Usually you’ll find two main types on the shelf: virgin or cold-pressed oil, and refined oil. Virgin oil is pressed from raw coconuts, has a strong coconutty flavor, and contains high levels of polyphenols that may have an anti-inflammatory effect.

Refined coconut oil is bleached and heat-treated, which creates a neutral flavor that some people prefer for cooking. But the heavy processing of refined oil damages the structure of the fatty acids and antioxidants in the oil, creating a strong cholesterol-raising effect. If avoiding unhealthy oils are important to you, you should bypass refined coconut oil.

But Saturated Fat is Bad for Us. Should We Avoid Coconut Oil Entirely?

The short answer is… maybe not. (So maybe there isn’t a clear, short answer!)

It’s true that many nutrition professionals and organizations, including the FDA, recommend limiting saturated fat intake. Large studies have linked saturated fat to health problems like high cholesterol and heart disease.

In the last few years however, the saturated fat picture has grown less clear. A few studies have found that full-fat dairy products (which are rich in saturated fat) correlate with surprising health outcomes like obesity prevention in adults and a lower body mass index in children, compared to populations who drink low-fat or fat-free dairy.

We also know that populations who consume a lot of coconut oil (as in the Phillipines and the South Pacific) have low rates of heart disease compared to Americans.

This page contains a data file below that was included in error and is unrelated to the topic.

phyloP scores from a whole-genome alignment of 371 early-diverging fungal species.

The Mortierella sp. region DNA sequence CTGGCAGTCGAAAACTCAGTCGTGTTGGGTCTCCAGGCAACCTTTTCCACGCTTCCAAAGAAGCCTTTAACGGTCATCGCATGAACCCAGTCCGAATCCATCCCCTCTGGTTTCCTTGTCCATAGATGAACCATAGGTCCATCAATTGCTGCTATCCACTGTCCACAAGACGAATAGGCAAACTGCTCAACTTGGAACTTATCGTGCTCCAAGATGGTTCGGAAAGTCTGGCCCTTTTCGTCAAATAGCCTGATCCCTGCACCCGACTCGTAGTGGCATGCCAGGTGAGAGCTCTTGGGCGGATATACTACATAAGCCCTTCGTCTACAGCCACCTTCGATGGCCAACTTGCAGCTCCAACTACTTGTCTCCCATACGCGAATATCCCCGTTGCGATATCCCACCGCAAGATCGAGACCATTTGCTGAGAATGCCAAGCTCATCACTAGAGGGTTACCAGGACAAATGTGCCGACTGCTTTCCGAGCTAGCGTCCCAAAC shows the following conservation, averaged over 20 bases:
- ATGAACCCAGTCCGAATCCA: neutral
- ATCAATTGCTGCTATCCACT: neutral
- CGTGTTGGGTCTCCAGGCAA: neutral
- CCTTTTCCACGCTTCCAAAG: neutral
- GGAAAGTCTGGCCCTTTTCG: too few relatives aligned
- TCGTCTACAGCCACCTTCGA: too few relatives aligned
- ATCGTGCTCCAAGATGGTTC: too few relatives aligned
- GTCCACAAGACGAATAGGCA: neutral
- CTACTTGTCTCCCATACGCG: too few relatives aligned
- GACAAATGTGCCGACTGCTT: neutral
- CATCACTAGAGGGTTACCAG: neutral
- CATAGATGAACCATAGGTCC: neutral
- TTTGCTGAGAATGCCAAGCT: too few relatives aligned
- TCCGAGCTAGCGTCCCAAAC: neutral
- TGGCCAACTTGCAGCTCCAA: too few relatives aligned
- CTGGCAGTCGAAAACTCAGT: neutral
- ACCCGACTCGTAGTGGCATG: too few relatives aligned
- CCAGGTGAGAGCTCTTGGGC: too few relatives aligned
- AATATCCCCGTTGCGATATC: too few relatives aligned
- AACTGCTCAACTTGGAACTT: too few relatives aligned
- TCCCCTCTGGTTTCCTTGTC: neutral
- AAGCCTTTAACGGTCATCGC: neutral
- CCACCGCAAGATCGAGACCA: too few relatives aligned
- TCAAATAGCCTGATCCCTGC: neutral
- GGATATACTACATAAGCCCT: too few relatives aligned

So the evidence is mixed right now, but our stance is this: fat, as a macronutrient, remains part of a healthy diet for kids and adults. And balancing the types of fat you eat and serve your family is a smart strategy. In this approach, there’s room for virgin coconut oil.

The Bottom Line

The most important steps you can take to set the stage for your kids’ lifelong health is to serve a variety of whole foods daily, including plenty of colorful fruits and vegetables.

Coconut oil is just one piece of the dietary puzzle, and it’s neither a poison, nor a superfood. It makes sense to vary your oils just as you would any other part of your kids’ diet.

So the bottom line is: keep focusing on the big picture, and enjoy coconut oil in moderation.

Recipes Using Virgin Coconut Oil Toasted Coconut Pumpkin Bread
Coconut Snowballs

The post Is Coconut Oil Healthy? appeared first on Super Healthy Kids.